Donnie, Jeff, my son Kevin and I played Clare in mid-October and the scenery was spectacular.
But now the carts literally are out of the barn and even though it hasn’t been that cold, word is that ice has appeared on the cement slab at the Yarmouth Links where the carts used to call home.
Charlie and I played on Sunday, Oct. 19. The course was festooned with stakes sporting red flags. The cross was pockmarked with chalk. A major school cross-country run was going to take place the following day on the course.
Since carts weren’t allowed, Charlie, Steve and I deferred from entering.
The closing golf tournament was a real blast, what with teeing off the gold tees, perfect weather and a great turnout. Special thanks to all the volunteers who made this possible i.e. the great meal, the prizes, which were solicited by Stephanie and generously donated by businesses.
Our threesome shot 12 under but were no match for Randy Fells, Don Berry and Garth Nickerson, who carted a minus 19.
Other results: 2nd place: Ed and Al Wall, Aaron LeBlanc and Glenn Muise.
The mixed was won by Gerard and Karen Lindsay, Ray Muise and Nicole Tufts.
Placing second were Sheila Pothier, Brian Marks, Flo and Levi Muise.
The ladies’ crown was won by Pat Moulaison, Andrea Doherty, Amy Racine and Pamela Graham.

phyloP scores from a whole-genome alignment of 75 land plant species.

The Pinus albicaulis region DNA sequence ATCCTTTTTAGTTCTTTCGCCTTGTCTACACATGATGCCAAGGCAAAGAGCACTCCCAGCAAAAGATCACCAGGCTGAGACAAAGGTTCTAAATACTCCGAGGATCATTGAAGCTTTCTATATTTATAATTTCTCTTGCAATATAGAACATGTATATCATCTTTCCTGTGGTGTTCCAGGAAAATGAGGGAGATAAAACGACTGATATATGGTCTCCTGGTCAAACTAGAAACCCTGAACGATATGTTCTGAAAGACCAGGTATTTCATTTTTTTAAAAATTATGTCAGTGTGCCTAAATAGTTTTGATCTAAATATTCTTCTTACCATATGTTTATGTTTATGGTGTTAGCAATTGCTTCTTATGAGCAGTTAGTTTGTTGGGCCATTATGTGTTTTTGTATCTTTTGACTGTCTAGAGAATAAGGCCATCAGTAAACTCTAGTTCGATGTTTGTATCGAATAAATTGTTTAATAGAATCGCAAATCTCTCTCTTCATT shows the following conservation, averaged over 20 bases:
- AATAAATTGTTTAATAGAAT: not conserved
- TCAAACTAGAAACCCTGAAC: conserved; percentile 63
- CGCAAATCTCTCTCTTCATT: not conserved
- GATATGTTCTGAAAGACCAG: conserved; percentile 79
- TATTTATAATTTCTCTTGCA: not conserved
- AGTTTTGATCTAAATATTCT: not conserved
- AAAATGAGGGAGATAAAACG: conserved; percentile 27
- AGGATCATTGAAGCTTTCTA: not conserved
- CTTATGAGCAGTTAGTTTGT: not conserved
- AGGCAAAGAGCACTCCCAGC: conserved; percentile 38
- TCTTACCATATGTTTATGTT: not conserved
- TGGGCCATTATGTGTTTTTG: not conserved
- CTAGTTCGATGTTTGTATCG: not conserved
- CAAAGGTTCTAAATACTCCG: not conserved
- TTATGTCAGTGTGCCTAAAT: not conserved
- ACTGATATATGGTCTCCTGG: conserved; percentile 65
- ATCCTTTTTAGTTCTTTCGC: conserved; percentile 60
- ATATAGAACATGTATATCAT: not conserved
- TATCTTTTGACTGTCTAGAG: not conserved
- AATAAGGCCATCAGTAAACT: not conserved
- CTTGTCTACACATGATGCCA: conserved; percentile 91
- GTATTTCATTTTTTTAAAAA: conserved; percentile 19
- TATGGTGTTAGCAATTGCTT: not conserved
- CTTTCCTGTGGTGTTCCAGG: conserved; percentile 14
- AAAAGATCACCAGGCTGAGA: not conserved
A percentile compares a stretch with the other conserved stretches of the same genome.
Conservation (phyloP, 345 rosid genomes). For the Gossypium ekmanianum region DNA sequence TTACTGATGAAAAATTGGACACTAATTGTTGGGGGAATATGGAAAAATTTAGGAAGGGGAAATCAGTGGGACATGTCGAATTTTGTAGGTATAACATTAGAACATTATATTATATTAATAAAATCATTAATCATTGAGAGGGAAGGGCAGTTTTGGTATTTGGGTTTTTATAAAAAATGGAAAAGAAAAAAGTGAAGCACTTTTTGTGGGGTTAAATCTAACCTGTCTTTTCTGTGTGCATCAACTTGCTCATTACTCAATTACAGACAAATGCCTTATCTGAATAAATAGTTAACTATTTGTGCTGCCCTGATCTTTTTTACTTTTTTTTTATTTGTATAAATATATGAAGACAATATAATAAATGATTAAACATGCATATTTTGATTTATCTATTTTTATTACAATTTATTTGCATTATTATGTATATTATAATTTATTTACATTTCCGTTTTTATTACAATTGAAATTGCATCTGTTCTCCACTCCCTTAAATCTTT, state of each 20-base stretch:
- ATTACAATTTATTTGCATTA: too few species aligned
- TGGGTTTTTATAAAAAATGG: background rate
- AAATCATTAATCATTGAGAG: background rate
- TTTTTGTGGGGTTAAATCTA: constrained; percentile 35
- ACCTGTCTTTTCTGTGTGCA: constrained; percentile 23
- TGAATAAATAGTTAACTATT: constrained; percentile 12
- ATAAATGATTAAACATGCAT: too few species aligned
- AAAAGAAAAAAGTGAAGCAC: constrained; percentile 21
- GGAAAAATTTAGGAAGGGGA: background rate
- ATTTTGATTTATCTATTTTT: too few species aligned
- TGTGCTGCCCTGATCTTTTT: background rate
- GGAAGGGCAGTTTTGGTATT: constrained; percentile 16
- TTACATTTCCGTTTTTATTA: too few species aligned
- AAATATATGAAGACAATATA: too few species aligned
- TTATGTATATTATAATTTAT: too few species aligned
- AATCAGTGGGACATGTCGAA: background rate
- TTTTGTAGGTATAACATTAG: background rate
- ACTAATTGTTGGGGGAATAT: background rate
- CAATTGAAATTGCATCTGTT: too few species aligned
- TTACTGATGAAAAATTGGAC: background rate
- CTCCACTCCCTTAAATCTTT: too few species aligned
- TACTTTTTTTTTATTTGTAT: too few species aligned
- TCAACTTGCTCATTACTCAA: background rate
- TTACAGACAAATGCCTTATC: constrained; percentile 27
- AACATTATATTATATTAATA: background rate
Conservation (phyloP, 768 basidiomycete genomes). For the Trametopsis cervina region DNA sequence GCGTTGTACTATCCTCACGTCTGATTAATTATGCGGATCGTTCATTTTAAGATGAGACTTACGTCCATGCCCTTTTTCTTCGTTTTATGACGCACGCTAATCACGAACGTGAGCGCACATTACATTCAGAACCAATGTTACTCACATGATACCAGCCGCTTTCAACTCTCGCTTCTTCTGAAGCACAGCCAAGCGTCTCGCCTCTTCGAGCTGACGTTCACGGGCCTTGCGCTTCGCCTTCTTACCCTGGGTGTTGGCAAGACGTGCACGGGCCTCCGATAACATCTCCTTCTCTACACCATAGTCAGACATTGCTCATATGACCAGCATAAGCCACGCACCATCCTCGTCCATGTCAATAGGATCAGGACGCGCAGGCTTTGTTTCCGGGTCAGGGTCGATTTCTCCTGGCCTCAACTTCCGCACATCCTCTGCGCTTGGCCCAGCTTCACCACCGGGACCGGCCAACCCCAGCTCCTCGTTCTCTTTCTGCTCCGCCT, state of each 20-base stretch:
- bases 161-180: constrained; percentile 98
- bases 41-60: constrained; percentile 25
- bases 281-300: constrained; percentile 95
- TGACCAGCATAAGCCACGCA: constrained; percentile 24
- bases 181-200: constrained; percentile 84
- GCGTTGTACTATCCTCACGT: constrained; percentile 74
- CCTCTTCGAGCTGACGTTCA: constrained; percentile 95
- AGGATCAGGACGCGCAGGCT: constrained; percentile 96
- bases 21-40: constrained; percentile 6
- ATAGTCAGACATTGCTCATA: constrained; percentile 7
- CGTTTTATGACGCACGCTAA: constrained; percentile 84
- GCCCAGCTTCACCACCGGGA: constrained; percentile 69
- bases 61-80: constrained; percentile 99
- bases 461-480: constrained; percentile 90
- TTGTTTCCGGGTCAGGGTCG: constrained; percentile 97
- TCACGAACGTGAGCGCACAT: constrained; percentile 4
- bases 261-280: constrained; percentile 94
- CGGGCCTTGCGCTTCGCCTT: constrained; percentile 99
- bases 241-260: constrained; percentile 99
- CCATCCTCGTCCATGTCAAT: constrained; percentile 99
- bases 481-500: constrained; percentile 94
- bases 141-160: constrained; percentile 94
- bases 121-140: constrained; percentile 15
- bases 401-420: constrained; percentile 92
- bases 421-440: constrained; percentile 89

The big prize for a club membership in 2015 was won by Brandon Surette. Pamela Graham won 10 green fees and Pat Moulaison was the winner of a range pass for next year.
In the recap of the club championship there was an error in the final standings. Jeff Reardon was the winner of the 3rd division. Garth and I apologize for the error.
Parting shot: There were many memorable events which took place in the global game of golf, not the least of which was the emergence of Rory McElroy as the world’s best golfer of the year. Another event captured my attention and it was the Royal and Ancient of St. Andrews finally granting women full status at the club. They could always play at the Old Course but that was about it. Incredible, isn’t it? Women golf has had a long history in Scotland. Think back to Queen Mary, Queen Elizabeth I’s cousin, circa 1587. She loved the game and indeed played after her husband had just recently died. The Catholic Church wasn’t pleased with that. The fact that she played golf was brought up at her trial for treason as evidence of her ‘callousness.’ She suffered a one- stroke penalty, alas from the executioner’s axe, not the tally on her scorecard.
See you next year.